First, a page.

"Too bad Reagan wasn't around in the days of the Roman Empire," the cabbie said. "Old Nero could have used a good vocalist -- you know, somebody to lay down a nice rap while the lead man fiddled."
"So you've enrolled in night school," I said. "Well that's no license for you to start dumping on the president."
"I'm not dumping on him," the cabbie said. "I just do not understand the man. Everybody can see which way the tide of history is running, and yet Reagan is doing everything he can to keep America on the side of the oppressor."
If the cabbie had been the only one spouting such nonsense, I probably would have let it pass. But I'd been hearing the same Reagan-supports-oppression line all over town, and I was frankly tired.
"Call the man conservative," I said, "and you get no argument from me. Call him pragmatic, or tough-minded or whatever. But I don't understand how you can call him a supporter of oppression. The man's practically made a career of encouraging freedom fighters. Why, he was on the subject of dictatorial regimes just the other day. I happen to have his quote right here:
" 'While we celebrate the progress that has been made, no one should overlook the decisive battle in human freedom now taking place. . . . We must continue to press for a negotiated settlement.' Now does that sound like support for oppression?"
"Let me see that," the cabbie said, yanking the newspaper clipping out of my hand and nearly rear-ending a Metrobus in the process. "Just as I thought," he said. "This article is about his meeting with President Sanguinetti of Uruguay, and he's talking about the Nicaraguan contras."
I was ready for him. "It may be true that the contras are the only freedom fighters we're actually supplying with arms at the moment, but the president has made it clear where he stands. In fact, he met with another group of guerrilla leaders on Monday, and he told them -- I have it right here -- that 'our goals are the same.' And please stop snatching . . ."
Too late. He already had it. "Those were Afghan guerrillas he met with," he practically screamed. "You know who else was in town that same day? Alfred Nzo, secretary general of the African National Congress, that's who. And Nzo has been trying to get any U.S. official -- let alone the president -- to meet with him. So far, they haven't even returned his call."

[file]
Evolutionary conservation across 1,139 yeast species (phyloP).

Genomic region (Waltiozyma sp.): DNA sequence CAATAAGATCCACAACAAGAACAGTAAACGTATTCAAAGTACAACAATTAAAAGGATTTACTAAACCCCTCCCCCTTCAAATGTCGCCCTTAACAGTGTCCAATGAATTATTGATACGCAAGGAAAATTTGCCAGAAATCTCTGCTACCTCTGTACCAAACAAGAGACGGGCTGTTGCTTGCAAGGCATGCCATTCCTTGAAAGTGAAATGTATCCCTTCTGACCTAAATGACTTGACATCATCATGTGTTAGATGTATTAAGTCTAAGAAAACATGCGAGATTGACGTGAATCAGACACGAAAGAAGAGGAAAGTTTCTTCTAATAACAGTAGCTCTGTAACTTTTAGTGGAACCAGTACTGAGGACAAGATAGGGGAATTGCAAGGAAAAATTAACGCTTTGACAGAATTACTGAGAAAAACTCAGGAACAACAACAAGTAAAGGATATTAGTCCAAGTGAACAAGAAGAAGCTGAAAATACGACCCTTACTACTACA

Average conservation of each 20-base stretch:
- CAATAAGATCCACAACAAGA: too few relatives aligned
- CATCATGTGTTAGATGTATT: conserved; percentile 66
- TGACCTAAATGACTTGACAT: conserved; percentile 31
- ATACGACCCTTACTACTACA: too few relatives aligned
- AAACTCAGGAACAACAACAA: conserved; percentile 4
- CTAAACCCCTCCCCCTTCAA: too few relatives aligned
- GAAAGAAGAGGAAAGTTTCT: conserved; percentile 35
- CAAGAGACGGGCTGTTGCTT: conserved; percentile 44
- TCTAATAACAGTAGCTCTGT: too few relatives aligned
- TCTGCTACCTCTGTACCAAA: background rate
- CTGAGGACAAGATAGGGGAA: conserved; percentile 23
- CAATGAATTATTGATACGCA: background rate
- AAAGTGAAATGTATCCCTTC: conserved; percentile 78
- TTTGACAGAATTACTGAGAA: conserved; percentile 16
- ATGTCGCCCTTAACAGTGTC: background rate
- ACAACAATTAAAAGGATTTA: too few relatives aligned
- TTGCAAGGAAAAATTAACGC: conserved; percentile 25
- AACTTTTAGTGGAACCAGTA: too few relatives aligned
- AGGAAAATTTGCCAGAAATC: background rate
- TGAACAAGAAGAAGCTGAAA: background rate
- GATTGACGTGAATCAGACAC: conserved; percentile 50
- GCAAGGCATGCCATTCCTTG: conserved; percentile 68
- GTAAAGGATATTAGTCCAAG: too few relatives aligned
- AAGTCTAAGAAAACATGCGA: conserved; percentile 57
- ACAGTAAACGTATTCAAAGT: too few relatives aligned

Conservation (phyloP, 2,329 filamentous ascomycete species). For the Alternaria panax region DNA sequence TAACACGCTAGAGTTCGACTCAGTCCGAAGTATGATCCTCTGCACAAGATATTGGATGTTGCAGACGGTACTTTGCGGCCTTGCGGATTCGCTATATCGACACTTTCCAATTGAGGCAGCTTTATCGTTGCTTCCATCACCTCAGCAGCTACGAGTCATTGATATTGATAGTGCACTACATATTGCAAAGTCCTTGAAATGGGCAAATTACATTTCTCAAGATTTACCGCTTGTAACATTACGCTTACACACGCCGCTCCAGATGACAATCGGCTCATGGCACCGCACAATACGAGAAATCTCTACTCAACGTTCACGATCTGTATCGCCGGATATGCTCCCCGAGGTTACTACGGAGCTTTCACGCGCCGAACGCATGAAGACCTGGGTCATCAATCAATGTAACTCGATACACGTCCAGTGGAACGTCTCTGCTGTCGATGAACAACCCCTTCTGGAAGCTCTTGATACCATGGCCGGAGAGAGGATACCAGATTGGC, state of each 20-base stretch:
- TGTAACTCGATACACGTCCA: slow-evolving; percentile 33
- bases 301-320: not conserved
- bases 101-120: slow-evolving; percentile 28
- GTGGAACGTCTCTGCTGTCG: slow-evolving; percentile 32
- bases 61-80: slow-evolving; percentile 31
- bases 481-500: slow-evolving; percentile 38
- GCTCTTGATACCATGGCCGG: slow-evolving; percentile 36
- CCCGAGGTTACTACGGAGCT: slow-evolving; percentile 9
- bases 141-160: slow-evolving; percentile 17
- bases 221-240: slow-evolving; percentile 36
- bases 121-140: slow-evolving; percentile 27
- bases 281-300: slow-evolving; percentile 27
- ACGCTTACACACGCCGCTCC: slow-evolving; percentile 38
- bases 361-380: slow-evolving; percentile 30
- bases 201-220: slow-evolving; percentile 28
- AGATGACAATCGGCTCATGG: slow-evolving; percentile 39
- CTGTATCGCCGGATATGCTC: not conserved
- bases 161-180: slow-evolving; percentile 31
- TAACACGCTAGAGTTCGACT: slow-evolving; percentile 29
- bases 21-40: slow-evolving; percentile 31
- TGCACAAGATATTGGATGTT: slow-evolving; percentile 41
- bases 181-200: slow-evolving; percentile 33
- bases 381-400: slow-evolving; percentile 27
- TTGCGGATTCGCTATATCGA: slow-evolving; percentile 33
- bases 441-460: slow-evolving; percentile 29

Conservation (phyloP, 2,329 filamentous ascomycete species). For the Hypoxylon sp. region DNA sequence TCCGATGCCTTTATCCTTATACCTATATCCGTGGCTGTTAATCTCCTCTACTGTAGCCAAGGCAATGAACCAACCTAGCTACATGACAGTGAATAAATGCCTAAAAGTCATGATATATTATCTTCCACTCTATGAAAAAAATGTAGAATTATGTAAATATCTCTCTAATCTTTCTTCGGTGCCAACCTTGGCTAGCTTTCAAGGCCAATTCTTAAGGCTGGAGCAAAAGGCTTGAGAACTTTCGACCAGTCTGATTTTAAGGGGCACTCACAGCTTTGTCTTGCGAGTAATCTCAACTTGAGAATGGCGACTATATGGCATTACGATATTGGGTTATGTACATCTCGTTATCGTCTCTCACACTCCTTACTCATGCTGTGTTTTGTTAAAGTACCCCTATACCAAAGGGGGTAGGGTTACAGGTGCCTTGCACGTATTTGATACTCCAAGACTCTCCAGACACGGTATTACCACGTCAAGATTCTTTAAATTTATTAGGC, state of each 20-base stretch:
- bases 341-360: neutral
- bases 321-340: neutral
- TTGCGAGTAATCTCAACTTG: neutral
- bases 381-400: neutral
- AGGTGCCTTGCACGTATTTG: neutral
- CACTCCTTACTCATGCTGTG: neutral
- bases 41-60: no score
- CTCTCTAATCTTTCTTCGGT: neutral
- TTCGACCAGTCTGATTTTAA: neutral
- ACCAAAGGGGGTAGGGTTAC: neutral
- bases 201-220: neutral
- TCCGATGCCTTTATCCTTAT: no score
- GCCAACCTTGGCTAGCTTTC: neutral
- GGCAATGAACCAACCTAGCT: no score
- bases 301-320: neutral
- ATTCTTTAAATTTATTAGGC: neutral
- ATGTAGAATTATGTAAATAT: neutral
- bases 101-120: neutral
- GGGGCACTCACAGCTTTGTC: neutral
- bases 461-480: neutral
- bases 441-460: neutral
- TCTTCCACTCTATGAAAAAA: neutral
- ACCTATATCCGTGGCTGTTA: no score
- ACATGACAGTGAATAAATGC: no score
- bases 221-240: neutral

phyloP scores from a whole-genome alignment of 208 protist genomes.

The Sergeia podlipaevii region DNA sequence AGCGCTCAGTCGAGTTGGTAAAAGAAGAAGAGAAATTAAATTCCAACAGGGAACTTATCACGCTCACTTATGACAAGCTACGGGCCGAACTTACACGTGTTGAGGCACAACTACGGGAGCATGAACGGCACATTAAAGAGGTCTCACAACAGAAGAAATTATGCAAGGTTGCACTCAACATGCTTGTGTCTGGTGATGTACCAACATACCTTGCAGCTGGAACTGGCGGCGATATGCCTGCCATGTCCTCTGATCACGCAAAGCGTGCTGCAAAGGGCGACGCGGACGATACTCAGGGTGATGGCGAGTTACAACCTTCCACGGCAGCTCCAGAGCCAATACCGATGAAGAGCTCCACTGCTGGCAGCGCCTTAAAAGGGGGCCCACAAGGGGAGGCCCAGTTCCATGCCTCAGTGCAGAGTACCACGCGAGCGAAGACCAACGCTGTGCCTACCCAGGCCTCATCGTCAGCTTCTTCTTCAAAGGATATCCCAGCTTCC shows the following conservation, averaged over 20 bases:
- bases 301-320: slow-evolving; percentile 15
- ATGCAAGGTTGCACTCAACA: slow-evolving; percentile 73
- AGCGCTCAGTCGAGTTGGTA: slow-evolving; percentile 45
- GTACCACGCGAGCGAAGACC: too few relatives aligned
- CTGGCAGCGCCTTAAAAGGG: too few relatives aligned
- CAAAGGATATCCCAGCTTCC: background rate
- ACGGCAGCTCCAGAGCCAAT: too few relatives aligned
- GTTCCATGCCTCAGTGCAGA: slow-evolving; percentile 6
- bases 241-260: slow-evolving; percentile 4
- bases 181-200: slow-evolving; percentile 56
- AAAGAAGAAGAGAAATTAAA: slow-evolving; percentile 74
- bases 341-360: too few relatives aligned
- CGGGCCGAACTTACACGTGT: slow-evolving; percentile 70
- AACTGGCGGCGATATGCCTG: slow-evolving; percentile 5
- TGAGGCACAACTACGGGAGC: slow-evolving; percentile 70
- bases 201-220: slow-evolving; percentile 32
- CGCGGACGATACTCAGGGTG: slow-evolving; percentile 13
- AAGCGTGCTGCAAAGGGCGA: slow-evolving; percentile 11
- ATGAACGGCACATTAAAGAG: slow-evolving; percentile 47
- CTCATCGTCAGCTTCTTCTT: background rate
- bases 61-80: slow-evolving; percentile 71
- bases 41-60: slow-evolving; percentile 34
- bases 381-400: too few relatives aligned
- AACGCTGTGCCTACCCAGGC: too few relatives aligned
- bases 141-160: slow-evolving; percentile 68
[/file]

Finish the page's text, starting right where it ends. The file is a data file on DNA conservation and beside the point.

I should have known. The only oppressor this guy can think of is the South African government. I told him he should stop viewing every international situation in purely racial terms.
"You should tell that to your president," he said.
"Oh, yeah?" I told him. "What about the Angolan freedom fighters? They're as black as you."
"And they're trying to overthrow a black government," he said, "and worse, they have the backing of the South African government. Even when he supports guerrillas he manages to wind up on the wrong side. When it comes to the fight against the one government that is condemned by everybody in the world, the government that disenfranchises the overwhelming majority of its people, the government that strangles the press and that recently launched unprovoked raids on three of its neighbors, the man doesn't do diddly squat."
"He has spoken out against apartheid," I reminded him, "and he also issued an executive order calling for sanctions against Pretoria."
"Hell, even P. W. Botha has spoken out against apartheid," the cabbie said, "and your man only issued that executive order to keep the Congress from doing something effective. What's he saying about sanctions now? That they are not a good idea."
"Well history proves that sanctions don't really work."
"And history also proves that fiddling while a country is in flames doesn't work," he said. "Black people in South Africa are demanding their freedom from the most brutal government on earth, and all Reagan can say is sanctions don't work."
"What's he supposed to do? Stick his neck -- and our boys -- in the middle of somebody else's civil war? Seems to me the Bible recommends that each man keep 'under his own vine and fig tree.' "
"That's good," the cabbie said. "Is that anywhere near the part where it says to Pharaoh, 'Let my people go'?"